Tuesday, April 5, 2022

Jews, race, color, and the limits of a justifiable outrage.

 Reflections following the, now forgotten, Briahna Joy Grey’s tweeter storm over the alleged whiteness of Jews.

Briahna Joy Grey, a left-wing activist and a former aide to Bernie Sanders, asked in one of her regular podcasts, if Jews are white. She didn’t just ask it. It was the title of her February 25th podcast “The Debrief.” This may seem a simple matter to a non-Jew, but it is anything but. While Judaism as a way of life and a system of values has no interest in people’s skin color, Jews have complex relationships with the subject. Therefore, there is a lot of genuine discussion to be held here. However, asking if Jews are white is probably the worst way to open any discussion on the matter.

Briahna Joy Grey

When it comes to the physical, physiological, facts on the ground, melanin; Jews are shades. A range of different shades of skin color from black to white, mostly shades of brown. But at the social level things are complicated. Complicated by the different experiences Jews and other minorities, had in Europe and North America. While in both continents there were lengthy periods of intolerance and violence towards many of these minorities; there were still differences. Differences that are known, but not so easily understood.

Jews are one of many marginalized European and Middle Eastern communities that made it in the USA. An America that for the greater part of its existence, being white was one of the highest social statuses. Succeeding in such America was not a given. It was a tough struggle against intrench prejudices. Prejudices that originated in the world they left behind. A world that punished them, violently and brutally, whenever they tried to improv their situation. And even when they didn’t.

The America they came to was doing the same thing. Not to them. To African Americans, and to Native Americans. (As well as visiting this mistreatment on Hispanics and East Asians populations). On one hand the Jewish experience in North America did not include the systematic abuse perpetuated on African Americans and Native Americans. On the other hand, the ideas that justified this mistreatment were similar to those that justified the systematic abuse Jews have suffered from in Europe. And in this new home Jews were viewed in ways that were not far removed from those European perceptions. Those were, and are, the same European misperceptions. These are ideas that got them [us] killed in countless pogroms and persecutions. American Jews never lost sight of the fact that no matter how successful they are, those ideas are alive and well all around them. And occasionally produce murderous violence against them. This is why those differences are insignificant for Jews. Yes, murderous violence is not as recurring as on the “Pale of the Settlements.” At the same time, it is not that far behind.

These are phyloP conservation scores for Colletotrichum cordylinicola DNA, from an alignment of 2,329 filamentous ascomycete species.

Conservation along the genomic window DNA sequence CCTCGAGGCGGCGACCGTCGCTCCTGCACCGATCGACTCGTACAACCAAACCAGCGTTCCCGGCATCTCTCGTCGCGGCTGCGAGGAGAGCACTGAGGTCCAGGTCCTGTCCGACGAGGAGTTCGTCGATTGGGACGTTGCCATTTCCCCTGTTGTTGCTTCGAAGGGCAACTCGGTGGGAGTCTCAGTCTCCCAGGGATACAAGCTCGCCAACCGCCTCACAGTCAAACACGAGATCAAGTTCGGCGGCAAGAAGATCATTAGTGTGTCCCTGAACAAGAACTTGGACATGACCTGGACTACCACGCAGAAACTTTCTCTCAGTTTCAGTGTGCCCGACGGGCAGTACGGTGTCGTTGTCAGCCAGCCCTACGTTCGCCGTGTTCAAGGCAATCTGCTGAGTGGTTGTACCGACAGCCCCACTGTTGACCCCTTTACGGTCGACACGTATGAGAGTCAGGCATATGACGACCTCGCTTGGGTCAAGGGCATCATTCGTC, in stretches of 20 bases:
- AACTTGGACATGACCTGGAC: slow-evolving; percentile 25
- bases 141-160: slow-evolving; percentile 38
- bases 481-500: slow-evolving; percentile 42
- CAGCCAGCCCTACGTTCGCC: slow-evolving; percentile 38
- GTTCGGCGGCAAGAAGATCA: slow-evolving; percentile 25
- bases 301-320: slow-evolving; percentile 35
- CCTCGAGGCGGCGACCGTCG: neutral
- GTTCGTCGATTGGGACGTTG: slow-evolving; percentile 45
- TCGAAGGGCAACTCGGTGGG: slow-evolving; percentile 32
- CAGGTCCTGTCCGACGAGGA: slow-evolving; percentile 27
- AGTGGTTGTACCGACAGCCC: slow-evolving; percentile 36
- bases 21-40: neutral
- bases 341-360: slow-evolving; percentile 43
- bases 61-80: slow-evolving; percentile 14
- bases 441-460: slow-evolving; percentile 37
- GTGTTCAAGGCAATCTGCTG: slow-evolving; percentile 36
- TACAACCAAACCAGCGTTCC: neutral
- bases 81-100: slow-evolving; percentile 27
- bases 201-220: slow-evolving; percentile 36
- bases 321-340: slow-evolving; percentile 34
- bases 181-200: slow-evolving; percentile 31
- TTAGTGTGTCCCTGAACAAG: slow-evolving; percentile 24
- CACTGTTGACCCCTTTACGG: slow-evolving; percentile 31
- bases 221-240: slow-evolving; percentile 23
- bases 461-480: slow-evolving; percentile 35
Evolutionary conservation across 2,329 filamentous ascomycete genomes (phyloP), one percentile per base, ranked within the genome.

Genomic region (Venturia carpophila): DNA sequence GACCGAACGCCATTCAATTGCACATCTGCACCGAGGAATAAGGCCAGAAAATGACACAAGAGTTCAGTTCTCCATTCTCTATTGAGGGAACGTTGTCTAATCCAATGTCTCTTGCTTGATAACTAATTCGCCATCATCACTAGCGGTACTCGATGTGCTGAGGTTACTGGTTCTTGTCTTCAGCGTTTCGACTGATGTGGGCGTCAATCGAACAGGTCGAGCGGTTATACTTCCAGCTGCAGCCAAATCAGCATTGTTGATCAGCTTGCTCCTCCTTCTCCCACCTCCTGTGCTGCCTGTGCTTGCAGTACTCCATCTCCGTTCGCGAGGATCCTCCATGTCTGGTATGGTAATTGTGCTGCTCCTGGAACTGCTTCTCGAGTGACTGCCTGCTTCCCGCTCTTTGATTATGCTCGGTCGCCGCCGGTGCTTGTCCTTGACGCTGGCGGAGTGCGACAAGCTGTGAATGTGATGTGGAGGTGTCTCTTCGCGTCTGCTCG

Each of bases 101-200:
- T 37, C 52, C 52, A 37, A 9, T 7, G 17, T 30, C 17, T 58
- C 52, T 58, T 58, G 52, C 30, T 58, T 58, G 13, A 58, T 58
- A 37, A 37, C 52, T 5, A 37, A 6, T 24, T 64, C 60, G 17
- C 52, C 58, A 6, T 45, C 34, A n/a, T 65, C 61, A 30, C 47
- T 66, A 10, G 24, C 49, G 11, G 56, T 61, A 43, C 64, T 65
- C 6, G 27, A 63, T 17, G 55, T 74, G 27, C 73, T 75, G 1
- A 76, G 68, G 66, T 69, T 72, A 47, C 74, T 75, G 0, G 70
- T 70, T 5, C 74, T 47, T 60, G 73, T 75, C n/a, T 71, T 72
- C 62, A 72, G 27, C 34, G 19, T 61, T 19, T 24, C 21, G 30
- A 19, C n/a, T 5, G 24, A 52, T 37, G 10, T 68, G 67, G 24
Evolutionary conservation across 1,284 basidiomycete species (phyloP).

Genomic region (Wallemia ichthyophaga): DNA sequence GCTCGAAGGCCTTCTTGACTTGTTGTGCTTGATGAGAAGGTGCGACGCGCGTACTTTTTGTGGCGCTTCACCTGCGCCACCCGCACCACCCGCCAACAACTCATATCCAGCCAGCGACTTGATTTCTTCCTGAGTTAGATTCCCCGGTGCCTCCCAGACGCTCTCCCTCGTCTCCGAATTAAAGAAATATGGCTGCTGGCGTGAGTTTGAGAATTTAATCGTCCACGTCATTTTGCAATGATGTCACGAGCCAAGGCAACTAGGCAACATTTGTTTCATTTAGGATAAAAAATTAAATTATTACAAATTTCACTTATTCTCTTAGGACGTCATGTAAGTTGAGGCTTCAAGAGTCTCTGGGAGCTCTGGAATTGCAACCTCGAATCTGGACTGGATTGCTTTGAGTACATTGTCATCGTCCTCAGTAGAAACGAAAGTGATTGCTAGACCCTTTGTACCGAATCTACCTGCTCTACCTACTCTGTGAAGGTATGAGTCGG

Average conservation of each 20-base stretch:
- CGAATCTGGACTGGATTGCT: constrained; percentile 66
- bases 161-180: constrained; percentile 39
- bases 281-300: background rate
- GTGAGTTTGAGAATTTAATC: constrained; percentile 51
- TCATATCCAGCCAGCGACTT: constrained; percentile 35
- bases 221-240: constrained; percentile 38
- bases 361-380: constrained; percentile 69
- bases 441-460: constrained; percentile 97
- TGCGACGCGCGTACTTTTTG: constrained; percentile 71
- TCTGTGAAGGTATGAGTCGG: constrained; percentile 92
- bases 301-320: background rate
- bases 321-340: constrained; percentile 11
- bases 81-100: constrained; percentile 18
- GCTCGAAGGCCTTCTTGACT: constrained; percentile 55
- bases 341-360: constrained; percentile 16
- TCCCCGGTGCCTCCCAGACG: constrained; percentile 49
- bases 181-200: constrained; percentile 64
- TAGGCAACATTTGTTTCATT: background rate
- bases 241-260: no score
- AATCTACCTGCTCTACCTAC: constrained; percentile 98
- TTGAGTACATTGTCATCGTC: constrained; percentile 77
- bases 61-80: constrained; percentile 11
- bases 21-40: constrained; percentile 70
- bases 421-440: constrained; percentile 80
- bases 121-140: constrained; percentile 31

However, for African Americans those differences are very significant. They saw the Jews take the white only sits on the bus, drink from the white only fountain, and enter the white only stores. And most importantly, Jews could vote, while African Americans were prevented from that. And of course, as mention previously, Jews in the USA did not have to worry from lynch mob as much as African Americans had to. From an African American pov Jews were on the white side of life, enjoying a degree of safety unavailable to most, if not all, African Americans. Europe, a continent on the other side of the ocean, was irrelevant. This does not dispute the fact the Jews were discriminated against in USA. Not to mention the confidence by which antisemite agitators such as Henry Ford, Charles Coughlin, and others, could spread their hatred. The difference is that the oppression of black people and Native Americans was official policy in both state and federal levels. That allowed private initiatives among white Americans to create lynch mobs, and other forms of murderous violence. This also inspired discrimination against Jews. But it was mostly a private initiative. In stores that decided not to allow Jews to enter, private clubs, etc.